Unfortunately, when it comes to restorative dental care, some people become apprehensive about unfamiliar procedures. As a result, they may try to avoid treatments, such as root canals, even though they are beneficial.
Here is a bit of information about root canals to demystify them and dispel unwarranted fears:
What is a root canal?
A root canal is a specialized dental treatment in which the dead, inflamed or infected pulp of a tooth is extracted, and the tooth is restored with a filling and a dental crown.
The pulp of a tooth is the soft tissue that lies in the tooth’s center. It contains the tooth’s blood supply and dental nerves. When the pulp becomes inflamed or damaged, a great amount of discomfort typically results. The removal of the pulp eliminates the inflamed nerves and the pain associated with them.
Why are root canals performed?
Root canals are performed to alleviate dental discomfort and salvage a tooth. Without a root canal, many patients could only find relief from their tooth pain through a dental extraction.
How can you tell that you may need a root canal?
Here are a few indications that you may need a root canal:
- Persistent throbbing pain within a tooth
- Increased dental sensitivity to heat and cold
- Swelling of the gums around a tooth
- An abscess or pimple-like bump on the gums surrounding a tooth
- A foul-smelling liquid or pus leaking from a tooth
- Deep discoloration or darkening of a tooth
Why is a root canal performed instead of an extraction?
Salvaging a tooth is generally preferred to removing it. Once a tooth is removed, not only does the removal compromise your ability to chew properly, but it can also have other long-term effects, such as the following:
- Jawbone Atrophy. The bone of the jaw maintains its density through stimulation that passes from the crown of a tooth to its dental roots and into the jawbone. This stimulation incites the jawbone to produce additional bone cells. When a tooth is lost, the jawbone may begin to atrophy or shrink at the site of the extraction.
- Dental Misalignment. Remaining teeth in your mouth may begin to shift out of position due to the extra space allotted by the extracted tooth.
Are root canals painful?
During a root canal, the dentist uses local anesthesia to numb the treatment area. As a result, little to no discomfort is experienced throughout the procedure.
Why does a root canal take more than one appointment?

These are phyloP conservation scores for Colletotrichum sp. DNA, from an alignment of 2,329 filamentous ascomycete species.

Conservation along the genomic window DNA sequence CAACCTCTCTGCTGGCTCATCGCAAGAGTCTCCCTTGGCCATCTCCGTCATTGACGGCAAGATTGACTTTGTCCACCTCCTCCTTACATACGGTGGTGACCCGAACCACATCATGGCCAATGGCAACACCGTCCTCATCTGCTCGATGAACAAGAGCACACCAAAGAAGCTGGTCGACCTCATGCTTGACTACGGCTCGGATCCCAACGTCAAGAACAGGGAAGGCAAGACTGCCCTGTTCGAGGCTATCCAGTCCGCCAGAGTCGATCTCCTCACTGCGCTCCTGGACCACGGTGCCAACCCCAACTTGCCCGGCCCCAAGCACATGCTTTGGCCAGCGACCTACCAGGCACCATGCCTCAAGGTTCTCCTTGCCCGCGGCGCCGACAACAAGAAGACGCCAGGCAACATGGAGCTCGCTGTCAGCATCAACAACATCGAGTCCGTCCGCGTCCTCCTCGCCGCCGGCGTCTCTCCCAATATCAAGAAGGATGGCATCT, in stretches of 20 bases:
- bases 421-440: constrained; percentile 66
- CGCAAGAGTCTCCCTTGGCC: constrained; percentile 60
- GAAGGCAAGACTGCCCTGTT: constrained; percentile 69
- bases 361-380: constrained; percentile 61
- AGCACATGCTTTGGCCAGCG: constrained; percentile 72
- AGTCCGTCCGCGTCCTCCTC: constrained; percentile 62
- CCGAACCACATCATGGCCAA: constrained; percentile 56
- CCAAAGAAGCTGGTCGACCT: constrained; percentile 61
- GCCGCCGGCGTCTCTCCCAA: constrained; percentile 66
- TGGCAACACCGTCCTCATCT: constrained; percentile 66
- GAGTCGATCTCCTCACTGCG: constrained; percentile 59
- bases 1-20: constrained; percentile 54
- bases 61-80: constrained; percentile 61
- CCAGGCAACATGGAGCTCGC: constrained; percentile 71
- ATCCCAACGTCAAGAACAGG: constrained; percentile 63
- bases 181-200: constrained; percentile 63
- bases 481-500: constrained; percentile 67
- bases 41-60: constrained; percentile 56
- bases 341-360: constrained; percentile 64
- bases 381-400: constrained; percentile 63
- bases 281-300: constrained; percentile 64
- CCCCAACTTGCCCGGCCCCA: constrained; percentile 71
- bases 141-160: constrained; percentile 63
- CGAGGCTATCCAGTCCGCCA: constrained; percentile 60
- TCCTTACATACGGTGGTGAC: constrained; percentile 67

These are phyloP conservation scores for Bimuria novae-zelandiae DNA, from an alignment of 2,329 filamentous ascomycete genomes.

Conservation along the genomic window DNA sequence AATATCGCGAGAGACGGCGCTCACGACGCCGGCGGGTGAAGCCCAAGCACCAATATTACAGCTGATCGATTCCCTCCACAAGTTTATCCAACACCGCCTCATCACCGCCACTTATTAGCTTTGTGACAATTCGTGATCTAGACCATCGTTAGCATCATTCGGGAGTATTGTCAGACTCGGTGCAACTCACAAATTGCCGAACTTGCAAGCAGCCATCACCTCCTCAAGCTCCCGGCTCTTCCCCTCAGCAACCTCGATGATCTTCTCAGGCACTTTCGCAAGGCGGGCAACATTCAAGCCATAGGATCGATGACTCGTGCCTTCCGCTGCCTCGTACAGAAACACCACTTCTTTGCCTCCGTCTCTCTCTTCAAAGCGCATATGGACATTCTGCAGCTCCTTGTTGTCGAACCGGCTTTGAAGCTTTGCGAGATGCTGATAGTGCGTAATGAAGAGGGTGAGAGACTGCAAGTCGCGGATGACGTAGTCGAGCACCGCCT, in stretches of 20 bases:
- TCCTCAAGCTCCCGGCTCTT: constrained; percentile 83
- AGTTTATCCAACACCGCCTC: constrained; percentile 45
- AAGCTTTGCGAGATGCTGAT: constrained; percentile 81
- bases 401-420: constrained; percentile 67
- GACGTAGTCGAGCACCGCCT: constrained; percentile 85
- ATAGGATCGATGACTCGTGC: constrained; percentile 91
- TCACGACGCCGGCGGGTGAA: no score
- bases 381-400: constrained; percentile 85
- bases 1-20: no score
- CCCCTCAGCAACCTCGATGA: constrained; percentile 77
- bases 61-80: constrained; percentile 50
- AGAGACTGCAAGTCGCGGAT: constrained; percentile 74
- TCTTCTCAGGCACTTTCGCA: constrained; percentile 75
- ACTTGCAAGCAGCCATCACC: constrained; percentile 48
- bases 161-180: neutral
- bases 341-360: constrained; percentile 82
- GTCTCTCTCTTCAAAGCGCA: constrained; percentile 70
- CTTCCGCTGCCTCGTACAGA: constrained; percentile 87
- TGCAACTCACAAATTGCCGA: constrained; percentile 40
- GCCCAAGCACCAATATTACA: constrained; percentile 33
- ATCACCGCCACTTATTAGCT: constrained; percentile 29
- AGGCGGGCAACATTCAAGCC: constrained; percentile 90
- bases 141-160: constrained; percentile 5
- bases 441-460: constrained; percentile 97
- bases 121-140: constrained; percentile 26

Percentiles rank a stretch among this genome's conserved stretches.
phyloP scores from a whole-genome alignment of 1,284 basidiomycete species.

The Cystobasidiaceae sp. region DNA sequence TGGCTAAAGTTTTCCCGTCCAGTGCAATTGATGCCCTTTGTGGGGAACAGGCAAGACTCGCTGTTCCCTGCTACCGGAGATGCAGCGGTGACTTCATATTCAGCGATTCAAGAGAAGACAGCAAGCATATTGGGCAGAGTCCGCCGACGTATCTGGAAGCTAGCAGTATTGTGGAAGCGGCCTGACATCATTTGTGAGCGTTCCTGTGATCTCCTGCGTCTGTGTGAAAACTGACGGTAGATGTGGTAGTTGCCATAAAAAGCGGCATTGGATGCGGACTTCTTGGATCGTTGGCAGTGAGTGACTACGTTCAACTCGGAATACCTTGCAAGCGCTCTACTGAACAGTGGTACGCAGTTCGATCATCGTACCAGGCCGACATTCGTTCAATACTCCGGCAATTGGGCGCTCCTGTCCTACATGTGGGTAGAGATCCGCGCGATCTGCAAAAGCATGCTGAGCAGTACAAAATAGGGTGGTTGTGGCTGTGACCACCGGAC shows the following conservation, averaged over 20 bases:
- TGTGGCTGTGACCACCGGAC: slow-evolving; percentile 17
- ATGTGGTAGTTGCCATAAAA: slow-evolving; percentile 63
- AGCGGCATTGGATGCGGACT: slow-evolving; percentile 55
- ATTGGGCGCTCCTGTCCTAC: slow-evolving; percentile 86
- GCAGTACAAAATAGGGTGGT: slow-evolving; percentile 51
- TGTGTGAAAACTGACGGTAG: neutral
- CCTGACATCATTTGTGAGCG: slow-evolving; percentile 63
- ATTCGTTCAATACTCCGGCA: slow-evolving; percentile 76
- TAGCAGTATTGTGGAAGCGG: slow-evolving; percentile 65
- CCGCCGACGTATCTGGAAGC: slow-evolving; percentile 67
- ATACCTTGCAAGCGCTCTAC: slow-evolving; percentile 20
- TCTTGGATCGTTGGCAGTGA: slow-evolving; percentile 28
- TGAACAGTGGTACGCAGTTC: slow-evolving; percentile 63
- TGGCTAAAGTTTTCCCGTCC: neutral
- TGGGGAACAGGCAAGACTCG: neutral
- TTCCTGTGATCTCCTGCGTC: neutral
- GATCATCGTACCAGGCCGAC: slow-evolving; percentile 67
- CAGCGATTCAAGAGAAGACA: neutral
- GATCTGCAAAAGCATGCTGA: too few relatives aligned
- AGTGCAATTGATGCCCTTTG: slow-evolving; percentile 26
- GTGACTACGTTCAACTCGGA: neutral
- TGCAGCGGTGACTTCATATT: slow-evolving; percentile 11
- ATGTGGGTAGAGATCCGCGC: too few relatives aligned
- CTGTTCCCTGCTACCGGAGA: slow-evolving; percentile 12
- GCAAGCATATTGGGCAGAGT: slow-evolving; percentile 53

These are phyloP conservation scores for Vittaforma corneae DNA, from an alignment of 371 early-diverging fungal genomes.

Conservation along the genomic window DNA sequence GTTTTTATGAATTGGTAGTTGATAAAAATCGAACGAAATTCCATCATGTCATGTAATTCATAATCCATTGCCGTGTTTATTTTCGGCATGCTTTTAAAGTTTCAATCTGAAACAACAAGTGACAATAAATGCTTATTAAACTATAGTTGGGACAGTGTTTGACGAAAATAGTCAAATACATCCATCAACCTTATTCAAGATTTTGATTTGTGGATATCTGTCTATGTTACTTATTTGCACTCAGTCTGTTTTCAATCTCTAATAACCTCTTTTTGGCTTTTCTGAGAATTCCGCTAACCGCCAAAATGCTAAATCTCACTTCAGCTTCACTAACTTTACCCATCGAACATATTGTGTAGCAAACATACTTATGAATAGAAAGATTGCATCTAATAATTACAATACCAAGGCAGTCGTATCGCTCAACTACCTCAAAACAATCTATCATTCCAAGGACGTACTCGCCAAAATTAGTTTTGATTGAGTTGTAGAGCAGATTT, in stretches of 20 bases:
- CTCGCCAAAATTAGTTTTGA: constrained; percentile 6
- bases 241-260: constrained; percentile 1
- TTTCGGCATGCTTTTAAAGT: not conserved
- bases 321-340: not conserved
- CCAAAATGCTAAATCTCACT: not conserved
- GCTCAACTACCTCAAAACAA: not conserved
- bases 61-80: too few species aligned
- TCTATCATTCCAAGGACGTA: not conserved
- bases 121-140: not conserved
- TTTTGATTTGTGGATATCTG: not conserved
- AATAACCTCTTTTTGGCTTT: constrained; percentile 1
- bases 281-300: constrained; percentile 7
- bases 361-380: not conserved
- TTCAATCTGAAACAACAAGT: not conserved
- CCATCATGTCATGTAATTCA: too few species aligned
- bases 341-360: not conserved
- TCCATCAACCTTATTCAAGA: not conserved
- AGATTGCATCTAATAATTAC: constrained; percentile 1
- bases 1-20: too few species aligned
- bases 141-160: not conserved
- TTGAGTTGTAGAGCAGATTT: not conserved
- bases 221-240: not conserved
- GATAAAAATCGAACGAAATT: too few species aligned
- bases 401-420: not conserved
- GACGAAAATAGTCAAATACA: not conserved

The removal of the dental pulp can be done during one appointment. However, the treated tooth is often fitted with a dental crown. Since many dental crowns are created in a dental laboratory, a second appointment is generally needed to place the permanent crown that has been created from a mold of your mouth.
What steps can you expect your dentist to perform during a root canal?
Here are the steps that your dentist will likely perform during your root canal:
- The dentist first prepares your mouth for the treatment by numbing the treatment site with a localized anesthetic. The medication is usually injected into the gums around the tooth.
- A rubber shield is placed around the tooth to protect it from oral bacteria and keep it dry throughout the procedure.
- The dentist then drills a hole into the tooth to access the root canal system and the interior pulp chamber of the tooth. The number of root canals differs based on a tooth’s location in the mouth. Molars tend to have more canals than front teeth.
- Once the drilling of the hole is complete, the dentist removes the inflamed or infected pulp from the tooth.
- Next, the interior tooth surfaces are cleaned thoroughly and disinfected.
- The empty tooth is filled with a suitable dental filling material.
- If a dental crown will be used, a mold or impression of the mouth is prepared and sent to a dental lab as a guide for the permanent crown.
- A temporary crown is placed until the permanent crown is ready for installation.
- During a subsequent visit, the temporary crown is removed, and the permanent crown is placed.
If you suspect that you may need a root canal, contact our office to schedule an appointment.